Donbas Arena is the home stadium of the Ukrainian ‘Shakhtar’ football club, which became the first of the ‘elite’ category in Ukraine and in all of Eastern Europe.
An ancient building of 1902 in the Northern Art Nouveau style, which comprised under its roof the works by respected Ukrainian landscape painters, as well as world-famous marine and realist artists.
Invaluable monumental artworks, created by a group of Ukrainian monumentalists led by Alla Horska, a dissident artist and one of the Sixtiers movement’s founders. These panels incorporated elements of Ukrainian folk tradition, contemporary world trends, and Soviet art.
Formerly prospering trade and then a metallurgical centre of Ukraine that has become the symbol of the bloody Russian invasion of Ukraine and the genocide committed by the Russian army and government.
The only church in the world entirely decorated with Petrykivka paintings, an ancient style of folk Ukrainian decorative painting included in the UNESCO intangible cultural heritage.
The museum was established at the Faculty of History of Mariupol State University. It has become an important cultural and educational site bringing together students, professors, and citizens around the native land’s history.
The manor of Mariupol City Council’s mayor, having more than 150 years of history behind. Its architecture incorporated elements of the Stalinist Empire, Neoclassicism, and Baroque.
One of the oldest and largest Ukrainian museums, which collection comprised over 180 thousand exhibits, including the monuments and artefacts of world importance.
One of the biggest steam mills in the German Mennonite colony that existed in the Donetsk region at the turn of the 20th century. Built in 1903, this mill had been feeding people of New York and all of its suburbs for decades.
The central church of the Sviatohirsk Lavra’s convent, erected in the neoclassical style with baroque elements in 2005 in the site of a stone church of 19th century dismantled by the Bolsheviks.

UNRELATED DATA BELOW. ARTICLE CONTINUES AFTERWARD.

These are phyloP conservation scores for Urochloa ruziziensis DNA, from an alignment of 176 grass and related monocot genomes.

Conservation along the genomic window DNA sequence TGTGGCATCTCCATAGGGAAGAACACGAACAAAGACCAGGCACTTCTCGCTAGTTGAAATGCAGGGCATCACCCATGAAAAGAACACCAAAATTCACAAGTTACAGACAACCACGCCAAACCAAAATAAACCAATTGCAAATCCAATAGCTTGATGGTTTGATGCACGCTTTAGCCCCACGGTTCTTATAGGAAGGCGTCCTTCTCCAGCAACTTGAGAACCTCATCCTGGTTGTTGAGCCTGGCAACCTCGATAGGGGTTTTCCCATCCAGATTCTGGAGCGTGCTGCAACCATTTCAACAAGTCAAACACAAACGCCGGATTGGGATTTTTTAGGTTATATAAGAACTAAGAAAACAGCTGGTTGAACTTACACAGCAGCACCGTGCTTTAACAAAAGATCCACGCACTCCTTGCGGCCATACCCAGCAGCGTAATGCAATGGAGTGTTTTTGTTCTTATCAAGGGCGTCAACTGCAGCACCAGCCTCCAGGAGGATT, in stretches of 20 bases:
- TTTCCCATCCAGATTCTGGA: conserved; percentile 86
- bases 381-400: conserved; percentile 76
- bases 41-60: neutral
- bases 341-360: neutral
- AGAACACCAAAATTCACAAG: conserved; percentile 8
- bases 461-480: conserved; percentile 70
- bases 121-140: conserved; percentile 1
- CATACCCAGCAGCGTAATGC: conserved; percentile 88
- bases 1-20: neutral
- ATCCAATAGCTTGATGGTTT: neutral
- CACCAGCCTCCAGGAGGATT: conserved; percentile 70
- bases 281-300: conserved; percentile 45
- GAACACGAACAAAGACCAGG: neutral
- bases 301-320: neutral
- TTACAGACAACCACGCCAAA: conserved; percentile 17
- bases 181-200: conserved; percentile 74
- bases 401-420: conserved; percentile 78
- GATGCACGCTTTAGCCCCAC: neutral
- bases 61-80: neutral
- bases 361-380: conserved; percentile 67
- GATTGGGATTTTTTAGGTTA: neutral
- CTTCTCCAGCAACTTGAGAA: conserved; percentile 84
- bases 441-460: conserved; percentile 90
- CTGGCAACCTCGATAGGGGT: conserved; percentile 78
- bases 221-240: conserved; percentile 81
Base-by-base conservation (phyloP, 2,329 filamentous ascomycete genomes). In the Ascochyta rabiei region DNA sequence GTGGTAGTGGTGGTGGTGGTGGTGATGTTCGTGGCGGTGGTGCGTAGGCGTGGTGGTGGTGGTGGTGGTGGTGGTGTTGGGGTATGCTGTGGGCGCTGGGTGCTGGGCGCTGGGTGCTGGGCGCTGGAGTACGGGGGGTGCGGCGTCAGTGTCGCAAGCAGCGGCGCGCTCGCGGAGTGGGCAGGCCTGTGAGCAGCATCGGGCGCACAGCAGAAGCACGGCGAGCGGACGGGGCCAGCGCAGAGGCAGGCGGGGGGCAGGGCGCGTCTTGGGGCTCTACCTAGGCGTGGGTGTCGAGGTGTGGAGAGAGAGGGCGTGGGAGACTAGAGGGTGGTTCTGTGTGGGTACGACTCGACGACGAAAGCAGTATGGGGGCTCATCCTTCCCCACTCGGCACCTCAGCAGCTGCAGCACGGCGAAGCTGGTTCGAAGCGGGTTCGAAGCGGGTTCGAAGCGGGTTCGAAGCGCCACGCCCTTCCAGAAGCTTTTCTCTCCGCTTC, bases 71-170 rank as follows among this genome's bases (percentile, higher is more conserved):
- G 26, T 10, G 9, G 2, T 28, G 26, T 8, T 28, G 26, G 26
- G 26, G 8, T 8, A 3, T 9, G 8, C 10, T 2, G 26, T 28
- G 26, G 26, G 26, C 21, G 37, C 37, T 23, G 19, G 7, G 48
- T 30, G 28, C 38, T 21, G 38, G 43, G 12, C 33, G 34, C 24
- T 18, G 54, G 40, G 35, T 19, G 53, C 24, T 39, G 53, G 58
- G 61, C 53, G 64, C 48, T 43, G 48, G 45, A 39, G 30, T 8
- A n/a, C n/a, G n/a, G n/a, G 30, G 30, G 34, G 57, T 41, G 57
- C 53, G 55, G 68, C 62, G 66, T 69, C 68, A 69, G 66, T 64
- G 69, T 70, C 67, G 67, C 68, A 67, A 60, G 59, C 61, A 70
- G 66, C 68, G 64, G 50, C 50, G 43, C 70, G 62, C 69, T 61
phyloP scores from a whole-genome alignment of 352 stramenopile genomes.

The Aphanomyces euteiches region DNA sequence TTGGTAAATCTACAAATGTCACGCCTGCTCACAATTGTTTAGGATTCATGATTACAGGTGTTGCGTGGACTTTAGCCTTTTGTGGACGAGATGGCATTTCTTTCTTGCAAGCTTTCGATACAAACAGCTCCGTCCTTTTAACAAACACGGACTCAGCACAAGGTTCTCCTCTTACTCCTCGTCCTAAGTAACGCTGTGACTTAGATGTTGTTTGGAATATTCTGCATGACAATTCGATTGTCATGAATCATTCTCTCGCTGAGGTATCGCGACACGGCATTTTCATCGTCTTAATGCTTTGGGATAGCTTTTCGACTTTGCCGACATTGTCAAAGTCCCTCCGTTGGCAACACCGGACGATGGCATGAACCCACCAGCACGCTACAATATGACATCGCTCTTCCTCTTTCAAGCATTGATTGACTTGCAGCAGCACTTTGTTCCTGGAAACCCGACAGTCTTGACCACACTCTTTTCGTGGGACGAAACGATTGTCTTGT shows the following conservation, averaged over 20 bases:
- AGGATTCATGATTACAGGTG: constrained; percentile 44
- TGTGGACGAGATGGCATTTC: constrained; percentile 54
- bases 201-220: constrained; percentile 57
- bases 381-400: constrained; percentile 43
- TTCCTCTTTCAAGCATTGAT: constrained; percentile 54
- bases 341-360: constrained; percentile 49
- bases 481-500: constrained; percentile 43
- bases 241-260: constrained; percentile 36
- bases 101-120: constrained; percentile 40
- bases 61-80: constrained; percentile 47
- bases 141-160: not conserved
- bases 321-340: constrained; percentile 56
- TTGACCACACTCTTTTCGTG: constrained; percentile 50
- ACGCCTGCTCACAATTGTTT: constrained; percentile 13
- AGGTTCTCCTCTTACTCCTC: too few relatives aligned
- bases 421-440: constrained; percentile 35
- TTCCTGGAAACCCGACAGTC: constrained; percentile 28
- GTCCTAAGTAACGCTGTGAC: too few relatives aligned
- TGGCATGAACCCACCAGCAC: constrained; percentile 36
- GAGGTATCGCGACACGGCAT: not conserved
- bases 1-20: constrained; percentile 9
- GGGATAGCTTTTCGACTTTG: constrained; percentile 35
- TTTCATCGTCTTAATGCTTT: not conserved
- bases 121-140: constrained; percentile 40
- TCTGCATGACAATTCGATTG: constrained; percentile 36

The house was built in the constructivist style in 1929. It has been the centre of the city’s creative life for almost a hundred years.
Former State Bank’s building, constructed at the turn of the 20th century. In 2019, this site housed the city library, which history began back in 1904. An intellectual and educational centre of the city.
A two-storey manor in the classical style with a neo-Gothic tower, built in Mariupol 125 years ago. The state was a property of respected doctors.
The Azovstal plant in Mariupol was one of the largest iron and steel producers in Europe. In 2022 it became a symbol of resistance to brutal Russian aggression and the incredible courage of Ukrainian fighters.
Educational institution with more than 140 years of history where many generations of Mariupol citizens studied.
Center of spiritual life of Muslims of Donetsk region.
Two buildings are a monument to an entire era. They were the last buildings in Mariupol designed in the Stalinist Neoclassicism style.
One of the oldest theatres in the Left-bank Ukraine.
The mosque was built in 2007 on the site of a mosque built in 1906 and destroyed by the Bolsheviks in 1936.
St. Demetrius Church dedicated to the holy martyr Demetrius of Thessaloniki is one of the oldest in the region.